MM23: These 5% caps should be kept. The whole core strategy and consultation process has been based on these figures, and to allow a possible unlimited increase in these figures at such a late stage makes the whole process flawed. Other sites may be becoming available, such as aT Bullwood Hall.

Make sure that your comment is shown as “OBJECT” – there’s a little drop down menu.

Two Traveller Applications – And Another Meeting On Housing Allocations And Hockley Town Centre.

There are two district council meetings next Thursday evening.

The first is a routine Development Committee meeting – the main items on the agenda are two planning applications that , by coincidence, are both for very small traveller sites. One is at The Pear Tree, 750 New Park Road, Hockley, and the other is at Land West of The Pumping Station, Watery Lane, Rawreth.

Officers are recommending that both are given temporary permission until the end of 2018.

The other meeting is an extra meeting of Full Council to deal with the proposed Allocations Document in the Core Strategy and also the proposed Hockley Area Action Plan. It will take place as soon as the first meeting is over.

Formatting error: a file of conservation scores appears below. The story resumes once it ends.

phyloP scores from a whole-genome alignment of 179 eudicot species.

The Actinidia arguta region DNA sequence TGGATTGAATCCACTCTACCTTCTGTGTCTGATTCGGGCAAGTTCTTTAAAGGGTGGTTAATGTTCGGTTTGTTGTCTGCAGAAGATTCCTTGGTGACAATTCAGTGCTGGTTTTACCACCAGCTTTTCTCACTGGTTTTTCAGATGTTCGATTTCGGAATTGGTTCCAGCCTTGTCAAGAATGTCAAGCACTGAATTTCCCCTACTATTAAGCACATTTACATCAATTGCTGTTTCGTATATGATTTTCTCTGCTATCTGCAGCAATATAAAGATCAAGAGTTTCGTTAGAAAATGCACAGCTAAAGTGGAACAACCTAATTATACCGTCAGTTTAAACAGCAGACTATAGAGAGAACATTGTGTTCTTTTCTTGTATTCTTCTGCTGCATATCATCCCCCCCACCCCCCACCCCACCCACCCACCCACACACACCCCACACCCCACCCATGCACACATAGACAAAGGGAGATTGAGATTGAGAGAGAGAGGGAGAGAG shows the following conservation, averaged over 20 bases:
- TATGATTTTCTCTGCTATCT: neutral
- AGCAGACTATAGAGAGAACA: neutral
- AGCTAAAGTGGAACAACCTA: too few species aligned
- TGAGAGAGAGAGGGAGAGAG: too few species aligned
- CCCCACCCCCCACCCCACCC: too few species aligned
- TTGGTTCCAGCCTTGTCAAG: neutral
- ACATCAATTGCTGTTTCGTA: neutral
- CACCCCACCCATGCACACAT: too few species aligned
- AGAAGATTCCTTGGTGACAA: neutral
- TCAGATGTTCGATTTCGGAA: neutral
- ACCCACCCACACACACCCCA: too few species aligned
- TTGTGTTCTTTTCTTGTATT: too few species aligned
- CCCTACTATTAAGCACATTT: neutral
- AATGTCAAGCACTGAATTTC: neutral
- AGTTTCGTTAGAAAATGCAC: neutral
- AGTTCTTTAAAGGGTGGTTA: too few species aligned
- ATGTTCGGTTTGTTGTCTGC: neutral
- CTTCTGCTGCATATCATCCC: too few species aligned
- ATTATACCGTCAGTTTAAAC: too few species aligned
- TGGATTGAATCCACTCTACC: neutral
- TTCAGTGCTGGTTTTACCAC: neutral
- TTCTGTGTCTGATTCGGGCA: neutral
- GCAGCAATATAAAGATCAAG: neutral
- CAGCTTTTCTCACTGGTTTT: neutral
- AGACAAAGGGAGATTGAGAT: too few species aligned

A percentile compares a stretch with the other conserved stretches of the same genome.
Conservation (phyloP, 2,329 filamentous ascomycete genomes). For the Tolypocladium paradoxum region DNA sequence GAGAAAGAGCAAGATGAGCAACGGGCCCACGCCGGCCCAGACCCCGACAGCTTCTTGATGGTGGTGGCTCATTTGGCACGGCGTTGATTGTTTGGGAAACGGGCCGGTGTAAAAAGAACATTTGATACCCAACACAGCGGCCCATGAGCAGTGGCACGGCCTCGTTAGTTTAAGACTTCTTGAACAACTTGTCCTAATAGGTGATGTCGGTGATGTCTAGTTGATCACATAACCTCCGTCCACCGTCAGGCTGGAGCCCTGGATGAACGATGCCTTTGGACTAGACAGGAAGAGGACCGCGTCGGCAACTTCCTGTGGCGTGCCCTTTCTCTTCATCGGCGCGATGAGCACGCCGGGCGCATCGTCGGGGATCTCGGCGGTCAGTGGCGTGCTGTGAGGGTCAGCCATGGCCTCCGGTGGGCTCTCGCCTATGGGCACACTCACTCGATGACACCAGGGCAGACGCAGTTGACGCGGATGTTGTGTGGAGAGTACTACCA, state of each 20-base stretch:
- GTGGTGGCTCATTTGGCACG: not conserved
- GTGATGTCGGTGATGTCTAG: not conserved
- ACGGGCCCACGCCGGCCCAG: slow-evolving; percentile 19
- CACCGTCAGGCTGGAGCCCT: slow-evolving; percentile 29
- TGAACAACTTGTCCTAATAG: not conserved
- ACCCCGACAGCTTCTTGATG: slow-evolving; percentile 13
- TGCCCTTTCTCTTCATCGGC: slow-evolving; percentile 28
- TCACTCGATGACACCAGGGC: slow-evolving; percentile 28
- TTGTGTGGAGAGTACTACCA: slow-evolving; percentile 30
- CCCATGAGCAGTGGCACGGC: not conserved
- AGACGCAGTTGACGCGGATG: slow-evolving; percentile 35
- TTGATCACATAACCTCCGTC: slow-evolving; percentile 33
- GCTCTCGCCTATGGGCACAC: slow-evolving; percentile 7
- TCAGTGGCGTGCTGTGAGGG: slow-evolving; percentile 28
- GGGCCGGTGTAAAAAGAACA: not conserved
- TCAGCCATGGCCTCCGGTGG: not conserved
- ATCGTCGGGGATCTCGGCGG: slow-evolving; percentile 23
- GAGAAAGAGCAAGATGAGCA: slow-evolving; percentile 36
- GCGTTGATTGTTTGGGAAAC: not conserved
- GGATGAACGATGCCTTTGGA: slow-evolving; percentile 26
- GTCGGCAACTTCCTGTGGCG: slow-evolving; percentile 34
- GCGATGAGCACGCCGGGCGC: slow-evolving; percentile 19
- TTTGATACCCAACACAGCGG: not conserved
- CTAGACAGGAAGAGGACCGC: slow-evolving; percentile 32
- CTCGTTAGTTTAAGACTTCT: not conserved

Basically the Planning Inspector has suggested some changes to the allocations document; this meeting is to agree to lots of changes in wording to comply with his suggestions, and then there will be an eight-week public consultation period. However the consultation won’t be on the whole core strategy, just on the changes that the inspector wants. So the consultation won’t include the principle of 550 houses “North of London Road” or the proposed traveller site at ‘Michelins Farm, because the inspector seems happy with this. But the consultation will include removing the 5% cap on additional housing for each site – because the inspector wants to remove that upper limit! So the council is saying, for example, it is allocating 550 houses North of London Road, but if other sites fall short they would allow a maximum extra 5% here, to increase it to 578 homes. But the inspector doesn’t want an upper limit… Thats’s something that will worry a lot of people…

In a similar way there will be changes in wording to the Hockley Area Action Plan and an 8 week consultation period.

It’s useful to quote parts of the officer’s report.

On the allocations document:

3.3 The Inspector’s initial assessment into the soundness of the Plan was